It is also a good idea to keep in mind that Westerners may not be the intended audience. Americans especially like neat films with all the loose ends tied up. In this film there is no “bad guy” and you never find out who does any of the things that light the fuse of a potential powder keg. That isn’t the point. Although sometimes it can be a little difficult to discern what, precisely the point is. Again, this may well be intentional. The problems, the reasons behind the turmoil under the surface, are in the film and real life not easy to pin down.
One truth is easy to pin down; men are singled out as the root of the problem. It is hard to argue against this, be it in the real world or in the film. Women, with a few exceptions, are not the one’s starting wars or even localized sectarian violence.
Interestingly the film begins and ends in a graveyard, one side Christian and one side Muslim. Apparently men in the village have killed one another before and even though they seem to coexist more or less peacefully. There is no real attempt at showing real closeness between the men—more tolerance. The women are another matter, they are friends; they joke and laugh together in a more intimate manner than the men. This isn’t to say the men initially seem hostile but just not close.
The film breaks out into song now and again (one funny song and one about love) in a way that will make the average American filmgoer roll their eyes. But this sort of scene is common in films from various places around the world; from Egypt to India. It seems odd to Americans in a film like this these days. But it wasn’t so long ago dramas and comedies alike had musical “numbers” in them.
This is not a great film but it is a good one.
When a film comes out of the Middle East and is directed by a woman there is a justifiable tendency to give more praise than is merited. In this case praise is merited—with caveats. The film meanders and frustrates. There are a lot of characters and they are hard to keep track of and hard to feel much for specifically. You can care as you would for any human being but there is not a great deal of character development.
It lacks focus but it is still a likeable film especially in the discussion it raises. Unfortunately the people who need to see films like this most are not likely to be in the audience. Nor would it get through to them if they were. And that is a shame.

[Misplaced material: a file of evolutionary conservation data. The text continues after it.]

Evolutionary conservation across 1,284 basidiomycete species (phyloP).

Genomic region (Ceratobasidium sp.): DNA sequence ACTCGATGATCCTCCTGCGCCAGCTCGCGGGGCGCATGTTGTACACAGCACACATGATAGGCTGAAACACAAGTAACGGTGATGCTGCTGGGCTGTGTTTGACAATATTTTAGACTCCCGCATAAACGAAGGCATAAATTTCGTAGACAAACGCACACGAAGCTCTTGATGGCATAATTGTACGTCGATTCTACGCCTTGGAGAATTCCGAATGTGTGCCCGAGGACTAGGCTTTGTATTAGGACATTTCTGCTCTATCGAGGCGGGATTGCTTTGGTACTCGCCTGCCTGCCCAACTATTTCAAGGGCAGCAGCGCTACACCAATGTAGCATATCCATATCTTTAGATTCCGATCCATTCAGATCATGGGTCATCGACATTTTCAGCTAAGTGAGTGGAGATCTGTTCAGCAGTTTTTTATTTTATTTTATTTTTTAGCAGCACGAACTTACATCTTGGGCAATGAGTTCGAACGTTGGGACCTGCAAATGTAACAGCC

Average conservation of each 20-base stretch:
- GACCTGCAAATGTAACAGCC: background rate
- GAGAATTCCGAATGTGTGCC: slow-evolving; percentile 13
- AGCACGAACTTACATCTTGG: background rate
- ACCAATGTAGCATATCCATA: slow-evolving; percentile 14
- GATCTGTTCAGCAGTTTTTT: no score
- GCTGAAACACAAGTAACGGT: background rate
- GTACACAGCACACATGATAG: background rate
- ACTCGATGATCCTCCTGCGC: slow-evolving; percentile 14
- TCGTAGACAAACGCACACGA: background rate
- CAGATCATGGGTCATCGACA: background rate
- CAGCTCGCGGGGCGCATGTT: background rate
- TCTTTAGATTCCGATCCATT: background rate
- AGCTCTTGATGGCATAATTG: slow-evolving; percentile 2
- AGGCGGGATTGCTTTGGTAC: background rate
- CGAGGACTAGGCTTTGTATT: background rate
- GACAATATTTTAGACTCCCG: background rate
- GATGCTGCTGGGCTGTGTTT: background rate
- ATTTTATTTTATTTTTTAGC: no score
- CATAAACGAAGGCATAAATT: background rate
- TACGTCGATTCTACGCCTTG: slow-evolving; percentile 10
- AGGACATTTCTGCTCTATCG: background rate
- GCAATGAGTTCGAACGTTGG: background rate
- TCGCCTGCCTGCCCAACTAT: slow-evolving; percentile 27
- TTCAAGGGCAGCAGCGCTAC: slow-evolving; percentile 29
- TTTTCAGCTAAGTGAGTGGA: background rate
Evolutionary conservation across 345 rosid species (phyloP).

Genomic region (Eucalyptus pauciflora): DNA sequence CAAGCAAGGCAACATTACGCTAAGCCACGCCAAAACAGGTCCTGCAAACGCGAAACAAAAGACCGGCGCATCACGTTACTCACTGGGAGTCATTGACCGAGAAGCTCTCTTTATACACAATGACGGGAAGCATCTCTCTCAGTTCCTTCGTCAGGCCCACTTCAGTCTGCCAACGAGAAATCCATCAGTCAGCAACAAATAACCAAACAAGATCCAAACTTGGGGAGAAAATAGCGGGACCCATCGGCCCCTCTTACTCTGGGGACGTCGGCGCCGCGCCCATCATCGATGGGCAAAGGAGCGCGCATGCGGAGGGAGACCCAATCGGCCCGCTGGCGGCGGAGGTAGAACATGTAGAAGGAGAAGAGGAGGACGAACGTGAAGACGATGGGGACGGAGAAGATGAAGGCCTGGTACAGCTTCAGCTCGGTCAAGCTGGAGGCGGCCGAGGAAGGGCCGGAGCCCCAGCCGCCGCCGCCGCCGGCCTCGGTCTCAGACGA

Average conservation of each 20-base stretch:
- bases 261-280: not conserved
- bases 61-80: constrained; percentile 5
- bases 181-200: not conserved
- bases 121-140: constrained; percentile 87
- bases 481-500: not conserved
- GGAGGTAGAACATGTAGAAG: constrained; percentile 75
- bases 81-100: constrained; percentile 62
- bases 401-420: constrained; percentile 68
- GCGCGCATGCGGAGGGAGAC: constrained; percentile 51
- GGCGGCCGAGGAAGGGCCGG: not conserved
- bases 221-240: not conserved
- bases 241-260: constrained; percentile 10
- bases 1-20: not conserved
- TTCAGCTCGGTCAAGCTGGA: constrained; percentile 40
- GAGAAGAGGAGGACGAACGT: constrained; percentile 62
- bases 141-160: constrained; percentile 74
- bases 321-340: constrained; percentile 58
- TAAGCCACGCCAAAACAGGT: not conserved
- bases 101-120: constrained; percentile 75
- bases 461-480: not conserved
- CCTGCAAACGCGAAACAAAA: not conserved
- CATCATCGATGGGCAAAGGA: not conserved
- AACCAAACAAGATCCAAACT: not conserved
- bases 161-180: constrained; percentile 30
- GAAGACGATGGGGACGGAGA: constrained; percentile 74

The Kid With A Bike is a Belgian film starring the lovely Cecile De France as a hairdresser who takes on a boy abandoned by his father. He keeps running away from the group home he lives in to find his father--often using his missing bike as an excuse for his departures. He will not accept proof. He will not accept that his father has abandoned him.
Enter De France (who was also wonderful in the under-appreciated Clint Eastwood film, Hereafter). She takes pity on the kid and brings him his bike and even agrees to take him on weekends.
But she quickly finds out the bike is not the issue.
The film is a "slice of life" affair. I initially thought John Cassavetes but that is not really accurate and is more of a knee-jerk for any film that depicts real life on a small scale. This film lacks the figurative claustrophobia of a Cassavetes film. It isn't suffocating, there is an openness to it. There is also more hope in this film and less desperation.
The audience of this film will, at least initially, feel a certain anger toward the kid. Why does he do these things? Why doesn't he face facts. He is SOOO annoying.
This is what makes it real. While you watch you are annoyed by him but if, afterward, you take the time to think about it his reaction isn't anything out of line. Imagine your father abandoning you and--at length--telling you he doesn't want you around. Imagine all the justifications for his actions you would make. Imagine how you would try to find acceptance elsewhere. This is what rings true about the movie--the kid.
De France's character is missing something, however. We have no backstory. We do not know why she, out of the blue, takes on this child. Maybe she is just a generous person but aside from the kid we never see her in any context that shows this. She seems to be a little cold toward the man in her life (whose character is not particularly well defined). It isn't a big problem but it nags a bit and it could have been solved by showing one act of disconnected kindness by her character.
Perhaps the idea is to show the connection she has to the boy--that unlike his "real" parent she will do anything for him. Maybe she is supposed to be a symbol of what a real parent SHOULD be. In that case? My arguments are moot (and a little silly).
The film is worth a visit to the theater--or grab it on DVD since it is likely not going to be around the cinemas much longer. There is no one wearing tights in it.